My Bad Hair Day, by Anissa Bryant, April 2013. Generously shared in the public domain.
My Bad Hair Day, by Anissa Bryant, April 2013. Generously shared in the public domain.

I linked to Shahida Arabi’s excellent ‘Five Powerful Ways Abusive Narcissists Get Inside Your Head in the recent Sophia’s Children post on ‘Withholding’ (part of the ongoing Resources for Empaths & Sensitives Series).

But it’s so relevant on a number of levels, reflecting some of the less savory interpersonal dynamics that are considered normal in our interpersonal experiences at home, at work, in the community — and even moreso with a variety of research studies showing a disconcerting rise in Narcissistic behavior over the last ten years.

So I wanted to share Shahida’s article from her Self-Care Haven blog in full, on its own.

She spotlights some of the specific toxic-tactics that, while normalized in a ‘tough love’, bully-centric culture, are actually abusive and harmful.

So it’s wise to have a look and be better able to recognize them as they come up, which gives us the option of practicing into more healthy, self-and-other respecting ways of relating (or choosing to disentangle from chronically disrespectful relationships).

I particularly appreciate that Shahida includes ‘triangulation’ in her list of toxic-tactics to recognize, along with other common toxic-tactics, as it’s a common ploy and yet not as frequently noted.

Thanks to Shahida, and you my very dear and much-appreciated readers and fellow empaths and Sophian Children!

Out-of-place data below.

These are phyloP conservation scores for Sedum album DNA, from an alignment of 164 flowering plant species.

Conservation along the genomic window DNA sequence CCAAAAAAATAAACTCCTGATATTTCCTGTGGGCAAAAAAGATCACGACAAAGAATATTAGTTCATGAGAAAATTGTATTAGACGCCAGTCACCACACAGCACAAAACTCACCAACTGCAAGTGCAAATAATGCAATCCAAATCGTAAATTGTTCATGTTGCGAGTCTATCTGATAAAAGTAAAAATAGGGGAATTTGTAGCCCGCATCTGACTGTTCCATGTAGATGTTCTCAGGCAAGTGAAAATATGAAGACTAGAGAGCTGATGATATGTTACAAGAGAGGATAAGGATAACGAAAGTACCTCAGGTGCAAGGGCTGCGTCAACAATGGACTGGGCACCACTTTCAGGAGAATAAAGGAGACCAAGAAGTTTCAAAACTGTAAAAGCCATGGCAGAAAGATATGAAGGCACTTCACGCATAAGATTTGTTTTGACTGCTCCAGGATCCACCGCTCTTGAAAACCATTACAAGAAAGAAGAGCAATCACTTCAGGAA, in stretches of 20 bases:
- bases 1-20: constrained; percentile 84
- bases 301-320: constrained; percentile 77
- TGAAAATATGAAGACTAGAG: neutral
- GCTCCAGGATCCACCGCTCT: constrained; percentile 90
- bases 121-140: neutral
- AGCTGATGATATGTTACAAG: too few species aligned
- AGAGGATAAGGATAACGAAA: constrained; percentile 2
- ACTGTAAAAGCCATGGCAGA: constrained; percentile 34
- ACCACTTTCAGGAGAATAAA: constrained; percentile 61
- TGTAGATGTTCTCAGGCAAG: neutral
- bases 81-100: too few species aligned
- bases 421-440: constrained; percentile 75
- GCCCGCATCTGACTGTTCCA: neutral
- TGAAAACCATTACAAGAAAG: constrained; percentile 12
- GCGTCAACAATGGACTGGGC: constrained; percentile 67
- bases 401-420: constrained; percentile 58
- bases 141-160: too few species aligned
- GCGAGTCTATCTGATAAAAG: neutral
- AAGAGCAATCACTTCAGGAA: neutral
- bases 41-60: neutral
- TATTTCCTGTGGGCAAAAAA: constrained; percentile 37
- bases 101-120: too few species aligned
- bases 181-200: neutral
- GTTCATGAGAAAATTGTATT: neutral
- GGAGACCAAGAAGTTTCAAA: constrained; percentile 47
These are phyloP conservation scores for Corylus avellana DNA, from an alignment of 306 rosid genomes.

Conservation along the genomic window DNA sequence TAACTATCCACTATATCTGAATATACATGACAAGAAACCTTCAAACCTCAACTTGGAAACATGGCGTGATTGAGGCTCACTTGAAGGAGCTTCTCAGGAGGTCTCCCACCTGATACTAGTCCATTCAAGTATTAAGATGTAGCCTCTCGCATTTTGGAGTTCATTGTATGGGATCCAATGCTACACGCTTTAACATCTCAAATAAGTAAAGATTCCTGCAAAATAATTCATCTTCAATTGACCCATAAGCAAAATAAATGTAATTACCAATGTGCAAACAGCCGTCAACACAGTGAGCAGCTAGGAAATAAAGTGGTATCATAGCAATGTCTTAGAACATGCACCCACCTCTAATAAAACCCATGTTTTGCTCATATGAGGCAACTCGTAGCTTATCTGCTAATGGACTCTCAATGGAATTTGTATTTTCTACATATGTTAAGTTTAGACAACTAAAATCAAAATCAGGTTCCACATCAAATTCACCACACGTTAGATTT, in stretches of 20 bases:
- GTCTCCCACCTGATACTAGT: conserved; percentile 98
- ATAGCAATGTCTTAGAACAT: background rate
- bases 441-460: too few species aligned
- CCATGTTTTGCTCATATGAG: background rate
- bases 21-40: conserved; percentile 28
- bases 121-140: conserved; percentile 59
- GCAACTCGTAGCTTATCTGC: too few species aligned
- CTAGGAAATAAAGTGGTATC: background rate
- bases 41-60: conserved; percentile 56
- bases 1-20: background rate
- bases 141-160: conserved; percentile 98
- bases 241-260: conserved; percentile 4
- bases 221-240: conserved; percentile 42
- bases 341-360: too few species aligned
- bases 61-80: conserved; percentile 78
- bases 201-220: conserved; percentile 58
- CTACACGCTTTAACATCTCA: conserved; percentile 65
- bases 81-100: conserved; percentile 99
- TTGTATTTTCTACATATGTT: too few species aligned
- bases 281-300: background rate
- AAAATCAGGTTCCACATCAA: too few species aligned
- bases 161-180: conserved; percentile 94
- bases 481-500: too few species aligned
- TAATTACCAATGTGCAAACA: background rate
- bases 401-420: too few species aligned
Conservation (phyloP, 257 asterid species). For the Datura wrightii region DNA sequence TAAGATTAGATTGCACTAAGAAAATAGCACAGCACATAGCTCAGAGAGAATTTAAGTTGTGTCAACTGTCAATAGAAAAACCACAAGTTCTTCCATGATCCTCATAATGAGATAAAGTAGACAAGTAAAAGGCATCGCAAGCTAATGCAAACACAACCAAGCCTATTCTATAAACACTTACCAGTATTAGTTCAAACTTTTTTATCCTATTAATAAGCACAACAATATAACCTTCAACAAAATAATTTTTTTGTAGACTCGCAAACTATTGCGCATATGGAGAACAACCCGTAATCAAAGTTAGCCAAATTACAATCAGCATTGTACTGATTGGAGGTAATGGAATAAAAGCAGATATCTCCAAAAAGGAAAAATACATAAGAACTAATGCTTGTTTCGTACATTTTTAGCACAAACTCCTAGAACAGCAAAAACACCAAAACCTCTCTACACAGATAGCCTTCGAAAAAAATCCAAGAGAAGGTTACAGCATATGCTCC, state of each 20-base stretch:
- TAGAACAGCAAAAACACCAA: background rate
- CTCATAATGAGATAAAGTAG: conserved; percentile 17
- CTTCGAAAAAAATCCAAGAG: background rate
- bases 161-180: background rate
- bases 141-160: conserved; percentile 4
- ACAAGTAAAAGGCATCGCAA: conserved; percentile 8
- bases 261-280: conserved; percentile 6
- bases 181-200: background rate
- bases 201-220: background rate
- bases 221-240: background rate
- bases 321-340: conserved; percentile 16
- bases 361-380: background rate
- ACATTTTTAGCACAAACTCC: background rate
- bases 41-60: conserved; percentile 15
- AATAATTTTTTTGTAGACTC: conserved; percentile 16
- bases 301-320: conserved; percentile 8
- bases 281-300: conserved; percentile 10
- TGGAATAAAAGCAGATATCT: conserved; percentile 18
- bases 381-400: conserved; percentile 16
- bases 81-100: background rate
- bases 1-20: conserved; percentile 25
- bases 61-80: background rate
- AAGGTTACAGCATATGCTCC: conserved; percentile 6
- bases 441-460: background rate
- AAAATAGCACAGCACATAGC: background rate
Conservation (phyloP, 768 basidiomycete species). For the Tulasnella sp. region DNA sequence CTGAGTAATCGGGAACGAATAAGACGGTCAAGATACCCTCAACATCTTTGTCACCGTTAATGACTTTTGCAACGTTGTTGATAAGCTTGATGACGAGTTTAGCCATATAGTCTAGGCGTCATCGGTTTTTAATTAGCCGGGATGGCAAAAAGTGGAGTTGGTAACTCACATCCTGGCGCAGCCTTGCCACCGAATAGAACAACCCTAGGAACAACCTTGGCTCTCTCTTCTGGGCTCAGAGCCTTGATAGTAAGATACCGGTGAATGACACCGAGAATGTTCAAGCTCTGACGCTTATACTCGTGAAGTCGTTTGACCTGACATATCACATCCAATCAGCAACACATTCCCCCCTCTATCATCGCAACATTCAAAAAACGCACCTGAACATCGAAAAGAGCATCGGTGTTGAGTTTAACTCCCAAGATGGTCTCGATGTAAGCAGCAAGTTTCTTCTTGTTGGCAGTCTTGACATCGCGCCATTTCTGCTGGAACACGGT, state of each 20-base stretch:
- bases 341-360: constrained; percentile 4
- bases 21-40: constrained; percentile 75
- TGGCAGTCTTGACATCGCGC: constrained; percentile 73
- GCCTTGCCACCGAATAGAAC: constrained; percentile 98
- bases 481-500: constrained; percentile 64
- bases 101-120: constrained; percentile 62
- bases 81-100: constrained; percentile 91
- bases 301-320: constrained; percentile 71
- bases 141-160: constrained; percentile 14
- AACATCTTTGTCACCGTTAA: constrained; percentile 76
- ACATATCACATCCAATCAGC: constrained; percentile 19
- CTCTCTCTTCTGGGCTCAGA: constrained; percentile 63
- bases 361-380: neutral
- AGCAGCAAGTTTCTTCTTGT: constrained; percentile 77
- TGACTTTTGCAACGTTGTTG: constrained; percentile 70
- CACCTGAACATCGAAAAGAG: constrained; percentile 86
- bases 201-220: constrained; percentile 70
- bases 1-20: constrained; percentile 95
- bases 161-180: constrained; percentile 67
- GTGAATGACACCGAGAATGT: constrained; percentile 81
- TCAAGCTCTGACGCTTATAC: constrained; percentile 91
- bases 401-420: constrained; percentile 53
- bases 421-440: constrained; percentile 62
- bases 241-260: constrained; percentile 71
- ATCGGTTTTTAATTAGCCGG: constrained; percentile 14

Big Love,
Jamie

Self-Care Haven by Shahida Arabi

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In popular culture, the term “narcissistic” is thrown about quite loosely, usually referring to vanity and self-absorption. This reduces narcissism to a common quality that everyone possesses and downplays the symptoms demonstrated by people with the actual disorder. While narcissism does exist on a spectrum, narcissism as a full-fledged personality disorder is quite different.

People who meet the criteria for Narcissistic Personality Disorder or those who have traits of Antisocial Personality Disorder  can operate in extremely manipulative ways within the context of intimate relationships due to their deceitfulness, lack of empathy and their tendency to be interpersonally exploitative. Although I will be focusing on narcissistic abusers in this post, due to the overlap of symptoms in these two disorders, this post can potentially apply to interactions with those who have ASPD to an extent.

It’s important in any kind of relationship that we learn to identify the red flags when interacting with people who display malignant narcissism and/or…

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